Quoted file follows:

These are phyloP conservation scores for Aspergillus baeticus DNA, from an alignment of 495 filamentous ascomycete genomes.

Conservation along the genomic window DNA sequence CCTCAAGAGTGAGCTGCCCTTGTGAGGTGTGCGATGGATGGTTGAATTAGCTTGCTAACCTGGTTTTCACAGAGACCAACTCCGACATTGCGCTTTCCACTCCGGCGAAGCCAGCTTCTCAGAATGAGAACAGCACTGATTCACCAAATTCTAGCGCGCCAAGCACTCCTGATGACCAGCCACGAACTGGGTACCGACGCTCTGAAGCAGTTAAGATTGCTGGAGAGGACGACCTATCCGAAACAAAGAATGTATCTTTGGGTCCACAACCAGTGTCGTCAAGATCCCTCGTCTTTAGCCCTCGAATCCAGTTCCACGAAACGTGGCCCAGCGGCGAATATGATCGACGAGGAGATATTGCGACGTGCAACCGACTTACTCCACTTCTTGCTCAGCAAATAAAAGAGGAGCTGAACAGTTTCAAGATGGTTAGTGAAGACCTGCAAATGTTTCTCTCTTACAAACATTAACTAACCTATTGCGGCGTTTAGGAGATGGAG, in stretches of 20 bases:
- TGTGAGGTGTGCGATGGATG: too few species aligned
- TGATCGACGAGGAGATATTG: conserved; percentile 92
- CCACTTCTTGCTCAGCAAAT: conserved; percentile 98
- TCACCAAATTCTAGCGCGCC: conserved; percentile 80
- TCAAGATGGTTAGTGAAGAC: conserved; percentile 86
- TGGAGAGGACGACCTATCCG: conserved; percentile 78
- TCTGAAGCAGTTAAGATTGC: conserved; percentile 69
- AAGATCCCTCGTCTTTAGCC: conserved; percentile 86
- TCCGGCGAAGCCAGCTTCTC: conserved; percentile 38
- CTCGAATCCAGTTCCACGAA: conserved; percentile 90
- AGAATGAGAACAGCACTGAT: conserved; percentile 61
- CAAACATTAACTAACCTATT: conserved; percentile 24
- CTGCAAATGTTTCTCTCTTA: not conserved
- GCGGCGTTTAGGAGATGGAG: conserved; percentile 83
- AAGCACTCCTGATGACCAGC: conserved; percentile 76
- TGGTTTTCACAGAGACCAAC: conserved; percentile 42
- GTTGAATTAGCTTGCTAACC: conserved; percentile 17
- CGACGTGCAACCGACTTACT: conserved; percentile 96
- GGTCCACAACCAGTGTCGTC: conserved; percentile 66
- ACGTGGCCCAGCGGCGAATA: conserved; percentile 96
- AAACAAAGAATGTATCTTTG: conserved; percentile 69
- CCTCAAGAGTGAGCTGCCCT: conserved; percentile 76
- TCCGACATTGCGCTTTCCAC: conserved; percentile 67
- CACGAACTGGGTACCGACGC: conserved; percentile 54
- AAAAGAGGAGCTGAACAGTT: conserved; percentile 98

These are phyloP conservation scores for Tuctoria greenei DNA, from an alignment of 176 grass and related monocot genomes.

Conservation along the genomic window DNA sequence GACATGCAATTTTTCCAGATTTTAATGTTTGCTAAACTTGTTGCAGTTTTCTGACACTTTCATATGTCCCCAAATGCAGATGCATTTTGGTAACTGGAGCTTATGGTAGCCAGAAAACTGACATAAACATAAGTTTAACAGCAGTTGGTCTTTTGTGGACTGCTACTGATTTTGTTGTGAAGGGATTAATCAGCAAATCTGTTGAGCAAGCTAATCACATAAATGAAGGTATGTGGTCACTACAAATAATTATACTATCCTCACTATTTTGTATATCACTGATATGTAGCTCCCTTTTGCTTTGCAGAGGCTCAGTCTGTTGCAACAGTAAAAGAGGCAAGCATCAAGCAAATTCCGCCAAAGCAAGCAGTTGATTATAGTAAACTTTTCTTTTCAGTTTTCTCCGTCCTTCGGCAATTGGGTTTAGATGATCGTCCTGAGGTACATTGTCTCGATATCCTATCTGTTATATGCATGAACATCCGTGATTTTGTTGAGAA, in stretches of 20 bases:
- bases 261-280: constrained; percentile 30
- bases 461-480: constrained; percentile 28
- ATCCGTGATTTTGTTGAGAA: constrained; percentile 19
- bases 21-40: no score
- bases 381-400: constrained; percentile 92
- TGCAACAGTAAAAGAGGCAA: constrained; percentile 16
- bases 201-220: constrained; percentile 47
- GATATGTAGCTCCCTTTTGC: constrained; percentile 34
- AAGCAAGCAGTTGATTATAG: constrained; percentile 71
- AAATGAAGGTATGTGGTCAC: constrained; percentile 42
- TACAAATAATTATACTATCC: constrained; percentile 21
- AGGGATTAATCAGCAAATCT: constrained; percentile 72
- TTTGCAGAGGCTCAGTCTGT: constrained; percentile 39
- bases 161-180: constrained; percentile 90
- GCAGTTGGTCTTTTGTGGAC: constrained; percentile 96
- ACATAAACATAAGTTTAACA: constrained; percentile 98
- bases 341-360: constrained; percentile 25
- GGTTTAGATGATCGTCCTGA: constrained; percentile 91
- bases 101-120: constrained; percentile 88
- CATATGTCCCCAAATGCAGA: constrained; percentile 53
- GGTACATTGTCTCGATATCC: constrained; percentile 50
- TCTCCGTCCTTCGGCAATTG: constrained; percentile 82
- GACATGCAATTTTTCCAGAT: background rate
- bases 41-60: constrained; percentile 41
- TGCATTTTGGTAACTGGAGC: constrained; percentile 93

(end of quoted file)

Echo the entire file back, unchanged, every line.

These are phyloP conservation scores for Aspergillus baeticus DNA, from an alignment of 495 filamentous ascomycete genomes.

Conservation along the genomic window DNA sequence CCTCAAGAGTGAGCTGCCCTTGTGAGGTGTGCGATGGATGGTTGAATTAGCTTGCTAACCTGGTTTTCACAGAGACCAACTCCGACATTGCGCTTTCCACTCCGGCGAAGCCAGCTTCTCAGAATGAGAACAGCACTGATTCACCAAATTCTAGCGCGCCAAGCACTCCTGATGACCAGCCACGAACTGGGTACCGACGCTCTGAAGCAGTTAAGATTGCTGGAGAGGACGACCTATCCGAAACAAAGAATGTATCTTTGGGTCCACAACCAGTGTCGTCAAGATCCCTCGTCTTTAGCCCTCGAATCCAGTTCCACGAAACGTGGCCCAGCGGCGAATATGATCGACGAGGAGATATTGCGACGTGCAACCGACTTACTCCACTTCTTGCTCAGCAAATAAAAGAGGAGCTGAACAGTTTCAAGATGGTTAGTGAAGACCTGCAAATGTTTCTCTCTTACAAACATTAACTAACCTATTGCGGCGTTTAGGAGATGGAG, in stretches of 20 bases:
- TGTGAGGTGTGCGATGGATG: too few species aligned
- TGATCGACGAGGAGATATTG: conserved; percentile 92
- CCACTTCTTGCTCAGCAAAT: conserved; percentile 98
- TCACCAAATTCTAGCGCGCC: conserved; percentile 80
- TCAAGATGGTTAGTGAAGAC: conserved; percentile 86
- TGGAGAGGACGACCTATCCG: conserved; percentile 78
- TCTGAAGCAGTTAAGATTGC: conserved; percentile 69
- AAGATCCCTCGTCTTTAGCC: conserved; percentile 86
- TCCGGCGAAGCCAGCTTCTC: conserved; percentile 38
- CTCGAATCCAGTTCCACGAA: conserved; percentile 90
- AGAATGAGAACAGCACTGAT: conserved; percentile 61
- CAAACATTAACTAACCTATT: conserved; percentile 24
- CTGCAAATGTTTCTCTCTTA: not conserved
- GCGGCGTTTAGGAGATGGAG: conserved; percentile 83
- AAGCACTCCTGATGACCAGC: conserved; percentile 76
- TGGTTTTCACAGAGACCAAC: conserved; percentile 42
- GTTGAATTAGCTTGCTAACC: conserved; percentile 17
- CGACGTGCAACCGACTTACT: conserved; percentile 96
- GGTCCACAACCAGTGTCGTC: conserved; percentile 66
- ACGTGGCCCAGCGGCGAATA: conserved; percentile 96
- AAACAAAGAATGTATCTTTG: conserved; percentile 69
- CCTCAAGAGTGAGCTGCCCT: conserved; percentile 76
- TCCGACATTGCGCTTTCCAC: conserved; percentile 67
- CACGAACTGGGTACCGACGC: conserved; percentile 54
- AAAAGAGGAGCTGAACAGTT: conserved; percentile 98

These are phyloP conservation scores for Tuctoria greenei DNA, from an alignment of 176 grass and related monocot genomes.

Conservation along the genomic window DNA sequence GACATGCAATTTTTCCAGATTTTAATGTTTGCTAAACTTGTTGCAGTTTTCTGACACTTTCATATGTCCCCAAATGCAGATGCATTTTGGTAACTGGAGCTTATGGTAGCCAGAAAACTGACATAAACATAAGTTTAACAGCAGTTGGTCTTTTGTGGACTGCTACTGATTTTGTTGTGAAGGGATTAATCAGCAAATCTGTTGAGCAAGCTAATCACATAAATGAAGGTATGTGGTCACTACAAATAATTATACTATCCTCACTATTTTGTATATCACTGATATGTAGCTCCCTTTTGCTTTGCAGAGGCTCAGTCTGTTGCAACAGTAAAAGAGGCAAGCATCAAGCAAATTCCGCCAAAGCAAGCAGTTGATTATAGTAAACTTTTCTTTTCAGTTTTCTCCGTCCTTCGGCAATTGGGTTTAGATGATCGTCCTGAGGTACATTGTCTCGATATCCTATCTGTTATATGCATGAACATCCGTGATTTTGTTGAGAA, in stretches of 20 bases:
- bases 261-280: constrained; percentile 30
- bases 461-480: constrained; percentile 28
- ATCCGTGATTTTGTTGAGAA: constrained; percentile 19
- bases 21-40: no score
- bases 381-400: constrained; percentile 92
- TGCAACAGTAAAAGAGGCAA: constrained; percentile 16
- bases 201-220: constrained; percentile 47
- GATATGTAGCTCCCTTTTGC: constrained; percentile 34
- AAGCAAGCAGTTGATTATAG: constrained; percentile 71
- AAATGAAGGTATGTGGTCAC: constrained; percentile 42
- TACAAATAATTATACTATCC: constrained; percentile 21
- AGGGATTAATCAGCAAATCT: constrained; percentile 72
- TTTGCAGAGGCTCAGTCTGT: constrained; percentile 39
- bases 161-180: constrained; percentile 90
- GCAGTTGGTCTTTTGTGGAC: constrained; percentile 96
- ACATAAACATAAGTTTAACA: constrained; percentile 98
- bases 341-360: constrained; percentile 25
- GGTTTAGATGATCGTCCTGA: constrained; percentile 91
- bases 101-120: constrained; percentile 88
- CATATGTCCCCAAATGCAGA: constrained; percentile 53
- GGTACATTGTCTCGATATCC: constrained; percentile 50
- TCTCCGTCCTTCGGCAATTG: constrained; percentile 82
- GACATGCAATTTTTCCAGAT: background rate
- bases 41-60: constrained; percentile 41
- TGCATTTTGGTAACTGGAGC: constrained; percentile 93